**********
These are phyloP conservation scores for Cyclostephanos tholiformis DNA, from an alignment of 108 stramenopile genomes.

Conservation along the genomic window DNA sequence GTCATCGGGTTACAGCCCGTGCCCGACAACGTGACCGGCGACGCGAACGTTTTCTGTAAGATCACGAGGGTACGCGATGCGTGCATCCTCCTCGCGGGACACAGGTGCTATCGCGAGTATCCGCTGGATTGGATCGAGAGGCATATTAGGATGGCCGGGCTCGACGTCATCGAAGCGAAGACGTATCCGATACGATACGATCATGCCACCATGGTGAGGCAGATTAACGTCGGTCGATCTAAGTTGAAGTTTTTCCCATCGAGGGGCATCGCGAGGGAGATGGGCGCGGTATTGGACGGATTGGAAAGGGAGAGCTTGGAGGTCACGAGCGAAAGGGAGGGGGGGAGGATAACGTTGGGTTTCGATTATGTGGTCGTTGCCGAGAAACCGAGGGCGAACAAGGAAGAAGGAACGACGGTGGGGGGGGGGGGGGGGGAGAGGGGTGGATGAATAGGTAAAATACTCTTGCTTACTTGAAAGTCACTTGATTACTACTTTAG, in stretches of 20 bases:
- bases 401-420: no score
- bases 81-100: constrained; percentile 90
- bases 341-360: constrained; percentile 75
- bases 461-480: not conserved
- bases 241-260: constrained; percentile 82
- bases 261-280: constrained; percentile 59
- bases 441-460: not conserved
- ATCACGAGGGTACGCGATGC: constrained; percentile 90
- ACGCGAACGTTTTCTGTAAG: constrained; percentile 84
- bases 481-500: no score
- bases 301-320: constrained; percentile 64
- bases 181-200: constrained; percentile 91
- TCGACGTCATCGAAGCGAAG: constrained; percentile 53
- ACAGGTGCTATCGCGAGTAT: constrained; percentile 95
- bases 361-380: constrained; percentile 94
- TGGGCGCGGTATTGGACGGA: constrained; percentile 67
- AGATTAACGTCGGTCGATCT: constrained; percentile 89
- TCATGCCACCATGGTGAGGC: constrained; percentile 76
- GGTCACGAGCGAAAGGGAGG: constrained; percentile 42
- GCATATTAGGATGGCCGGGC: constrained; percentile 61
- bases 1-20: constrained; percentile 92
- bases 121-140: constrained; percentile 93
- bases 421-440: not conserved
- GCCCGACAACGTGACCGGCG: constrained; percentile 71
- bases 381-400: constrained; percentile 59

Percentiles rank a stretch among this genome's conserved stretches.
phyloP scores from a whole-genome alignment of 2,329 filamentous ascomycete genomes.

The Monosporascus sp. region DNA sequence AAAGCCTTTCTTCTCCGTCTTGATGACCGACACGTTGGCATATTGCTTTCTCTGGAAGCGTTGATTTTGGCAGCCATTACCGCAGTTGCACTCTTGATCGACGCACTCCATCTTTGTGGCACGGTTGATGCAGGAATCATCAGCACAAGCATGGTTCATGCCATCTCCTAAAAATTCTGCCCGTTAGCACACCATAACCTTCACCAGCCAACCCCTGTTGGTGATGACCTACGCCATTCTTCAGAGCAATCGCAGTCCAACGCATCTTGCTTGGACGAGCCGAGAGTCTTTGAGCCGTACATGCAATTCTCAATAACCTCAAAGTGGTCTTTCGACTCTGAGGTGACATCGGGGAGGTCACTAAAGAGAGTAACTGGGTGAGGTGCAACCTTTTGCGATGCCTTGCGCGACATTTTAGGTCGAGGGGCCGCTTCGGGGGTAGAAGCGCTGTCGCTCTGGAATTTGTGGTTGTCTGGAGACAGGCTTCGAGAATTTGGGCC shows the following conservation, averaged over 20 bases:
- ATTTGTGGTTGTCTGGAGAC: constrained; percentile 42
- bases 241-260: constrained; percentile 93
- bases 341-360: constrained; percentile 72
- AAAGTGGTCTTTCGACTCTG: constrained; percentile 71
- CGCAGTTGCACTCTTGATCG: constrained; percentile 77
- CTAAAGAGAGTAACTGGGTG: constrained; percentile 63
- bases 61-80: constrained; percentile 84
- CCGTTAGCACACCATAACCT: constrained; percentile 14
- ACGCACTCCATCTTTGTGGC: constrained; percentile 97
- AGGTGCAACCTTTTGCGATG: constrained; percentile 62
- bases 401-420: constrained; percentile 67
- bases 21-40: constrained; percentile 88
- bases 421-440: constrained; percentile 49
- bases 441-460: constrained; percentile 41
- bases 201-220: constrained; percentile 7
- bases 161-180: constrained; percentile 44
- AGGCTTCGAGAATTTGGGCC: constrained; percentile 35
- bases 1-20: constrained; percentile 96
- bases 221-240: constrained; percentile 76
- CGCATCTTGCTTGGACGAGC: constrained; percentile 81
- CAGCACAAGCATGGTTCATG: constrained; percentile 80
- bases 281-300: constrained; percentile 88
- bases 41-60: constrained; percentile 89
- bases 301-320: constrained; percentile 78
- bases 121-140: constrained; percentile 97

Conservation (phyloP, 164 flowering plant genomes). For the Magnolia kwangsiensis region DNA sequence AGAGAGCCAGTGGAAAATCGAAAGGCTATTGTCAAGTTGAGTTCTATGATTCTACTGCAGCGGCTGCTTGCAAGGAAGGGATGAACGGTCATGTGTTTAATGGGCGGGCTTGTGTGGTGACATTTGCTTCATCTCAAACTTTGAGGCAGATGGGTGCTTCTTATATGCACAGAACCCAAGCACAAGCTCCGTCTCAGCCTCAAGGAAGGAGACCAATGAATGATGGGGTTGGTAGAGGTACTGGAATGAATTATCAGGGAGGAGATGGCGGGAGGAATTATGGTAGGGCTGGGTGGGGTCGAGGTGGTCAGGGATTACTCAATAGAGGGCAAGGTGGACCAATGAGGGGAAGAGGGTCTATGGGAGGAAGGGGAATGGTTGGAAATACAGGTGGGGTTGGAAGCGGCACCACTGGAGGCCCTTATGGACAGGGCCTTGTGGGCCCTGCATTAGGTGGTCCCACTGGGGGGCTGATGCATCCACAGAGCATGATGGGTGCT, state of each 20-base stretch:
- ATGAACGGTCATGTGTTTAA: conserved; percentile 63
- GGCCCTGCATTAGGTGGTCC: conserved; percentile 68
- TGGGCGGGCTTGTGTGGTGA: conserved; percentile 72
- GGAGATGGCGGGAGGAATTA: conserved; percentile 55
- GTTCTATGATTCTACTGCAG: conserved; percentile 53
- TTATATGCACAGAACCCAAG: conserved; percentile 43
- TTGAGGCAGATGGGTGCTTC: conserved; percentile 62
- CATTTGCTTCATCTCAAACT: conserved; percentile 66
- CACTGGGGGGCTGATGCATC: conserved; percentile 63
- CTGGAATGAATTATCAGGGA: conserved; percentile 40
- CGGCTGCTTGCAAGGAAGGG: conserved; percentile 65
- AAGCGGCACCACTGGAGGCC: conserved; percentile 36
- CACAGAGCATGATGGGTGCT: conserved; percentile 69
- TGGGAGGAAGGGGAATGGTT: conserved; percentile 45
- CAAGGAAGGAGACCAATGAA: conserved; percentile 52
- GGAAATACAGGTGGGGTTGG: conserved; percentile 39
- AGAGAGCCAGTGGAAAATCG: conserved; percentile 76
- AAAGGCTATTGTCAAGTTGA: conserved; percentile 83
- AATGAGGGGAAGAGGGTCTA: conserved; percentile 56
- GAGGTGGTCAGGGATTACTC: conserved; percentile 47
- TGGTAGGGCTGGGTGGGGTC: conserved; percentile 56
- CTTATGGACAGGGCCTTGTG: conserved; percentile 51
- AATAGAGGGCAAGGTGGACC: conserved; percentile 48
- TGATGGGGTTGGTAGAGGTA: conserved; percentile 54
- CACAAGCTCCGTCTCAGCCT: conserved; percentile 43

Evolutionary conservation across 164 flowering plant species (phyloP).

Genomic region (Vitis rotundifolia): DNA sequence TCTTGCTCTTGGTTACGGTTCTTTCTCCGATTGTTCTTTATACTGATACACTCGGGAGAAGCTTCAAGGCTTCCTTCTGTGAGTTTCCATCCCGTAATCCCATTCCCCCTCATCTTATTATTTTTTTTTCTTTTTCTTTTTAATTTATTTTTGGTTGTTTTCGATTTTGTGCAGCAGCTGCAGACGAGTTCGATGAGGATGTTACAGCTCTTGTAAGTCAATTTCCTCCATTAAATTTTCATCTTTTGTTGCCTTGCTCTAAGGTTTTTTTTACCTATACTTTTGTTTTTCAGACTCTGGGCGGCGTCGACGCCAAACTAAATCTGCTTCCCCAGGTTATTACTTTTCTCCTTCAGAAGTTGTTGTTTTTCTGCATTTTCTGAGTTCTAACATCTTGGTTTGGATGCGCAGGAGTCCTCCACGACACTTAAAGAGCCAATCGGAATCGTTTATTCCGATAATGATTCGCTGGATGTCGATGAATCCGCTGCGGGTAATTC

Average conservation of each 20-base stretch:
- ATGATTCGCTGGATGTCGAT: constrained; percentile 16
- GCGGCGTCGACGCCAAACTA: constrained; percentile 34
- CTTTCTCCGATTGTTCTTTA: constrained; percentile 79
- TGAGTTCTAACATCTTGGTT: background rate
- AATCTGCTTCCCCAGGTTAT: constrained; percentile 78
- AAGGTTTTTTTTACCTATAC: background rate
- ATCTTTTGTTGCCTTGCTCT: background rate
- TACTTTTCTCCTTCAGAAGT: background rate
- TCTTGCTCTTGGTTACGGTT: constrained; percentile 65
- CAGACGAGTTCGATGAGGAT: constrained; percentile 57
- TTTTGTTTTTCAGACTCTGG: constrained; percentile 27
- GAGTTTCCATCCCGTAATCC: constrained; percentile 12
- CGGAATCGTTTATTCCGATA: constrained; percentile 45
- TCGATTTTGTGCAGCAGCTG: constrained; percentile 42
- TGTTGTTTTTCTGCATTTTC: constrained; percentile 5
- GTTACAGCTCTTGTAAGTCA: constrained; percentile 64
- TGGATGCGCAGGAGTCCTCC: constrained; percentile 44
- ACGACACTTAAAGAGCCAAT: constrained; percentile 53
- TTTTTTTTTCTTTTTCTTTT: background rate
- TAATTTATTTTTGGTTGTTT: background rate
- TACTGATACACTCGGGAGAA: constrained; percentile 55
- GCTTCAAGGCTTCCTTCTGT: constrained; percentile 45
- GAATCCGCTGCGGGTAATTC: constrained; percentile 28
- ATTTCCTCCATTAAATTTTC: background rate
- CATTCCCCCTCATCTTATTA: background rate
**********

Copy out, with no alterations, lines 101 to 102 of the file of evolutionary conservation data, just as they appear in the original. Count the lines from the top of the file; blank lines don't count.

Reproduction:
- TGGATGCGCAGGAGTCCTCC: constrained; percentile 44
- ACGACACTTAAAGAGCCAAT: constrained; percentile 53